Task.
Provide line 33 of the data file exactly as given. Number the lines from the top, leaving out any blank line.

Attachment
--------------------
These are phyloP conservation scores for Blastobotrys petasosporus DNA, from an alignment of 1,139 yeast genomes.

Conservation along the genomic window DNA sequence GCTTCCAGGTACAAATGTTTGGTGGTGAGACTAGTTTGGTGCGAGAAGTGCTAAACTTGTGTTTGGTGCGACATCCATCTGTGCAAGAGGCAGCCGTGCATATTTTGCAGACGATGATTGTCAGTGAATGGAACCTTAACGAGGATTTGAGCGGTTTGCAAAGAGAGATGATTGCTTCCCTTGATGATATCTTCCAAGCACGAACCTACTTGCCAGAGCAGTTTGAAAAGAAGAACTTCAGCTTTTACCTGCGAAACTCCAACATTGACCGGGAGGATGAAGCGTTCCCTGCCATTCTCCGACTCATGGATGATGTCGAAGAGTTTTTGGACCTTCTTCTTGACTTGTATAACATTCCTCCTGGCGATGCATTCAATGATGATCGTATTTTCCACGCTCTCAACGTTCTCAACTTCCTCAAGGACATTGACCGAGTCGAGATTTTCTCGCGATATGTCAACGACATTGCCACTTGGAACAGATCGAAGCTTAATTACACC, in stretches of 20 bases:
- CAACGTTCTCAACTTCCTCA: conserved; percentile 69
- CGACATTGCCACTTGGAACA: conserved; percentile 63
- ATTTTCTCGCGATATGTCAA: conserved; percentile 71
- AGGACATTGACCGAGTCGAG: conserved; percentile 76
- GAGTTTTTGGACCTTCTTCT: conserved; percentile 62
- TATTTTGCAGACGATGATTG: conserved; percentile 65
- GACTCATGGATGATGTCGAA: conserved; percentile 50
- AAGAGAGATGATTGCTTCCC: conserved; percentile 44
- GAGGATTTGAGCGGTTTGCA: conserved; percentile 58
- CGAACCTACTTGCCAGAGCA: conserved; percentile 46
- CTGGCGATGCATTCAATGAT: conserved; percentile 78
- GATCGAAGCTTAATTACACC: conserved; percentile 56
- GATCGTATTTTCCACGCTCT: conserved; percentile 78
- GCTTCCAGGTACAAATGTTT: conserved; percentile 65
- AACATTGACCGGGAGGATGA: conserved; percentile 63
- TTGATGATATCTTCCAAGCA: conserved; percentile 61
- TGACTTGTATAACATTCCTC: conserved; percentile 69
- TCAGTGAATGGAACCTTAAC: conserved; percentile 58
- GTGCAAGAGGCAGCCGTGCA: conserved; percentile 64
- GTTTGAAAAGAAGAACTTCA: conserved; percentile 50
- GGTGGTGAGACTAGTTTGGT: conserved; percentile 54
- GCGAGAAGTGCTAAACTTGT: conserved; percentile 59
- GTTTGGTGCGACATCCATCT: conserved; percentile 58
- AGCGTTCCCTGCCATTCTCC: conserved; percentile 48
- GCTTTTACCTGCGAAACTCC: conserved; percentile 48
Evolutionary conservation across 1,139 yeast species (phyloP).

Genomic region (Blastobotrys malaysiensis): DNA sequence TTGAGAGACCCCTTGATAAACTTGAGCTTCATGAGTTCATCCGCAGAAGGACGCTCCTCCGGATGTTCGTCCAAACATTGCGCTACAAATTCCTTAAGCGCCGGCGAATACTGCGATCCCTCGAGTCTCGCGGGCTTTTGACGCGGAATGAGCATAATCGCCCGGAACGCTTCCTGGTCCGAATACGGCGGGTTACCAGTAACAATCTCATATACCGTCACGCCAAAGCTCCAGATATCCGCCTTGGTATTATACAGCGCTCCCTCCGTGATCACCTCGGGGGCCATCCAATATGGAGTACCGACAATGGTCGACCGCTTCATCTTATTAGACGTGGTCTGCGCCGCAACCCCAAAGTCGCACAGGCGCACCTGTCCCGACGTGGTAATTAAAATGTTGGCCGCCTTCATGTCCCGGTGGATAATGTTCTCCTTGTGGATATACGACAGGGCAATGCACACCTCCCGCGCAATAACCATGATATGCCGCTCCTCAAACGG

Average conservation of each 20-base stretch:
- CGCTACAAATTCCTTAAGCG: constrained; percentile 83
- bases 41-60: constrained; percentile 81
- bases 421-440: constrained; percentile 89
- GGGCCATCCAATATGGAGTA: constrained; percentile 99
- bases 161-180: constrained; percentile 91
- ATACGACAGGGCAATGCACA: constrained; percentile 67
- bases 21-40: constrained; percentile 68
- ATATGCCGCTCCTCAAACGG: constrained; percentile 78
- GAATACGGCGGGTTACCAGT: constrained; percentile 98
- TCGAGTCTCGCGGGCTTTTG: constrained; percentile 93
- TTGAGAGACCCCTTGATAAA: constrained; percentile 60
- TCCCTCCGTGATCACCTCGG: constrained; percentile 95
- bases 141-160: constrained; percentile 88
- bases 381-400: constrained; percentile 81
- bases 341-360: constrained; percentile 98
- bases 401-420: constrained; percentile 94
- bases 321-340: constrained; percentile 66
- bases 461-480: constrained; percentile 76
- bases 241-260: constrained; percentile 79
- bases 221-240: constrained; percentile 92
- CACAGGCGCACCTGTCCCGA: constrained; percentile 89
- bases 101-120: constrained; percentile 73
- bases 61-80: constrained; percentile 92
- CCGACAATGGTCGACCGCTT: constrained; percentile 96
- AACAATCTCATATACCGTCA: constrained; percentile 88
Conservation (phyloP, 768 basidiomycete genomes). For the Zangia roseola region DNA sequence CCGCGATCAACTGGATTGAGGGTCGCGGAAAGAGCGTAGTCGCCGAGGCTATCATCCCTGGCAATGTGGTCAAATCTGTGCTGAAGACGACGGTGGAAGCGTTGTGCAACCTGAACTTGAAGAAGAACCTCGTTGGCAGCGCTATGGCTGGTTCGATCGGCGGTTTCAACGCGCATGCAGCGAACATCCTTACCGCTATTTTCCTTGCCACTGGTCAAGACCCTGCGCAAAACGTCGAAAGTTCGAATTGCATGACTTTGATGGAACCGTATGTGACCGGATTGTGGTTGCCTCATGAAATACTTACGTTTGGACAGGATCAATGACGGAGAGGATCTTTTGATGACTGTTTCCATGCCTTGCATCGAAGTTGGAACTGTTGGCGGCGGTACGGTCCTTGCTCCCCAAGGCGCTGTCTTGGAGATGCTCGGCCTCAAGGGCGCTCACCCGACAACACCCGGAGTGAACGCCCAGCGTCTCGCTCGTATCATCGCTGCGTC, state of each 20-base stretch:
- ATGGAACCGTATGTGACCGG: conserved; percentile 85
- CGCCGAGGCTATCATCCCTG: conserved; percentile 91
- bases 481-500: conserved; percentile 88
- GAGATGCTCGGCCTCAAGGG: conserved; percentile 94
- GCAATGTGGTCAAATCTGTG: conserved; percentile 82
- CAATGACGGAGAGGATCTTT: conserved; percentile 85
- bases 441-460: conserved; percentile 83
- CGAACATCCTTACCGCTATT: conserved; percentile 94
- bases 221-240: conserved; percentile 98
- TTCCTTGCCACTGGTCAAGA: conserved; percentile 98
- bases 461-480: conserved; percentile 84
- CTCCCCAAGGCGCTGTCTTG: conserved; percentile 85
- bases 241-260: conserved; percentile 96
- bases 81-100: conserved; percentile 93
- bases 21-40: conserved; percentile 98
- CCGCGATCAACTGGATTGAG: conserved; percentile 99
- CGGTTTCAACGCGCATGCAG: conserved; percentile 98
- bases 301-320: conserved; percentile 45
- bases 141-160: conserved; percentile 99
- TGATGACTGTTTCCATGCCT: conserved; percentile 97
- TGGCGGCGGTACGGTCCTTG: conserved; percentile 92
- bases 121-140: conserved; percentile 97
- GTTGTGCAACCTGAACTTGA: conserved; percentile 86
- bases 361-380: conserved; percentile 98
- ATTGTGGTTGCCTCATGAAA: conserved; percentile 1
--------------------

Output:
- bases 421-440: constrained; percentile 89